It is New Year or TET here in Vietnam. A time characterised by panic buying, the burning of things, releasing fish into lakes and the precarious balancing of trees on motorbikes. (see left)
It is also a time to deal with, and reflect on, things from the year we are in the process of leaving and I am going to do just that in this blog post. For the title and to some extent the structure I have borrowed from Erroll Morris’s documentary, ‘The Fog of War: Eleven Lessons from the Life of Robert S. McNamara’. If you haven’t seen this film then I would suggest rectifying that as soon as you can. My lessons are less confessional than McNamara’s and as far as I know I haven’t started any wars – but I hope, like he does, to tease some wisdom from what has been an eventful 12 months.
“The hills have new places”
“Till day rose; then under an orange sky, The hills had new places, and wind wielded Blade-light, luminous black and emerald, Flexing like the lens of a mad eye.” from ‘Wind’ by Ted Hughes
I feel like we are in that place that Hughes describes – the storm after the storm. And as we look around the things we always thought couldn’t move have moved or might even have disappeared. An introduction to a collection of essays by David Graeber that was sent through to me by a friend explains this beautifully.
“At a moment when the old assumption about politics and power have been irrefutably broken the only real choice is to begin again: to create a new language, a new common sense, about what people basically are and what it is reasonable for them to expect from the world, and from each other.”
I am always wary of present time arrogance (see #6 on my notice board) or the dangers of misreading the significant movements of our times by forgetting the filters we use and the echo chamber of ideas we might be in. However, it is my experience that the landscape is changing in terms of what it is we are supposed to do and the opportunities to do it. Yes there are caveats to this and I will cover some of those in these lessons, but let me give a small but significant example of the shifts I am talking about from within my own field of education.
Below is an edited transcript of an exchange on the BBC Radio 4’s ‘Start the week’ programme between the presenter Andrew Marr and Neville Brody who had not long been appointed the Head of Visual Communications at London’s Royal College of Art, one of the UK’s most prodigious art schools.
Andrew Marr. A lot of trades that have become ingrained in our heads specific forms of trade have dissolved. So for somewhere like the Royal College where do the special new skills come in that you are going to transmit to the students? (Interesting use of the word transmit here…cc)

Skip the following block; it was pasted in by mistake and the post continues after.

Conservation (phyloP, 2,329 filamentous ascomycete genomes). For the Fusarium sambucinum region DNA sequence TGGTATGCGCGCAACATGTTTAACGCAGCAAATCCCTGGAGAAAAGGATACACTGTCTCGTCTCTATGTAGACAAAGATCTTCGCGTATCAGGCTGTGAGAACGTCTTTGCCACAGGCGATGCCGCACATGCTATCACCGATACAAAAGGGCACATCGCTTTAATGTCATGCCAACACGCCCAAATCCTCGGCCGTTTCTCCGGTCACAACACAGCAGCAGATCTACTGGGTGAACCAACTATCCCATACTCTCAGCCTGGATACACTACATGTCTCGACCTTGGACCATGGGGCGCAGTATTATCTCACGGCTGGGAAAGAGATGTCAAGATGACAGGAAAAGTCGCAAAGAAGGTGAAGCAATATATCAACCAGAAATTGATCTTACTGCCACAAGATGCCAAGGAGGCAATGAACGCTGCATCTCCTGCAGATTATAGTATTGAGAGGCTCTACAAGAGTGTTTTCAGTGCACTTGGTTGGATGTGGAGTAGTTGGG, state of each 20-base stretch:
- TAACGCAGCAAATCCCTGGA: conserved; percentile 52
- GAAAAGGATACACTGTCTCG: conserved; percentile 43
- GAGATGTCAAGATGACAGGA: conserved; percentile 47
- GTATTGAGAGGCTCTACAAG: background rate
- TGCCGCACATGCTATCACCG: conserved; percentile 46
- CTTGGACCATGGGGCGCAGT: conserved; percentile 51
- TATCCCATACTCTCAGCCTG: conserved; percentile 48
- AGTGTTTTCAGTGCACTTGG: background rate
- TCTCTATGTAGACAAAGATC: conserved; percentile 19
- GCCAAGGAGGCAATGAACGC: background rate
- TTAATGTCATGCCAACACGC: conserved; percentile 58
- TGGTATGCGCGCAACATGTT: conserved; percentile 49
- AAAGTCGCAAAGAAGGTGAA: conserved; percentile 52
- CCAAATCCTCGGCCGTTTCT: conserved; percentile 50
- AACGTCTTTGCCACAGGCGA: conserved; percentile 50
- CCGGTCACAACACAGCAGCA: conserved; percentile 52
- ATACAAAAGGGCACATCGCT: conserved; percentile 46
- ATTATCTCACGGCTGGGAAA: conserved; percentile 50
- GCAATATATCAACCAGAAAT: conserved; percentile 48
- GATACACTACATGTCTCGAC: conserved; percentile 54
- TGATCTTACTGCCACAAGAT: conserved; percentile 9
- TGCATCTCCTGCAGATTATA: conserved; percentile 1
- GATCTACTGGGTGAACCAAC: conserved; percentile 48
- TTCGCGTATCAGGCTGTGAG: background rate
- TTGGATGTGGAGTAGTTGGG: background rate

Neville Brody: In all honesty we don’t know. The old idea of teacher and pupil dissolves now and it’s much more a kind of collaborative research than anything else. We have to understand the world, what it needs and what the right tools are to deal with that.
AM: Well except that the students that are now paying lots of money to come to somewhere like the Royal College will want something special back. Well if it’s not pupil and teacher it’s possibly, I don’t know, master and atelier, or something like that. They’re going to want to come to someone like you for specific ideas and skills.
NB: Well we’re calling it an unfinishing school, so people may come with highly formed skills and ideas and we’re trying to break down the ideas, and then understand which are the most appropriate skills to apply to that… as the students come with a much greater investment in what is happening digitally in their everyday lives. It’s a multiple skillset space – it’s a partnership going forward…The internet is changing everything. Success culture – this has collapsed…Students are no longer guaranteed a job on leaving college… Students are therefore returning to ideas, how can we better serve society? The events of the past few years show this. Success culture collapsed…I think there is going to be an energetic explosion of new ideas, new risks and it is going to be the most exciting time.
I re-listened to this interview several times – nodding along and heartened to hear that progressive ideas about learning and pedagogy were coming into the mainstream. That out of the economic turmoil and the failings of what Brody labels ‘success culture’ a new way to learn is emerging. At the core of his ideas was an embracing of what he perceives to be a new digital landscape, a notion I hope to return to soon in a post on disruptive innovation.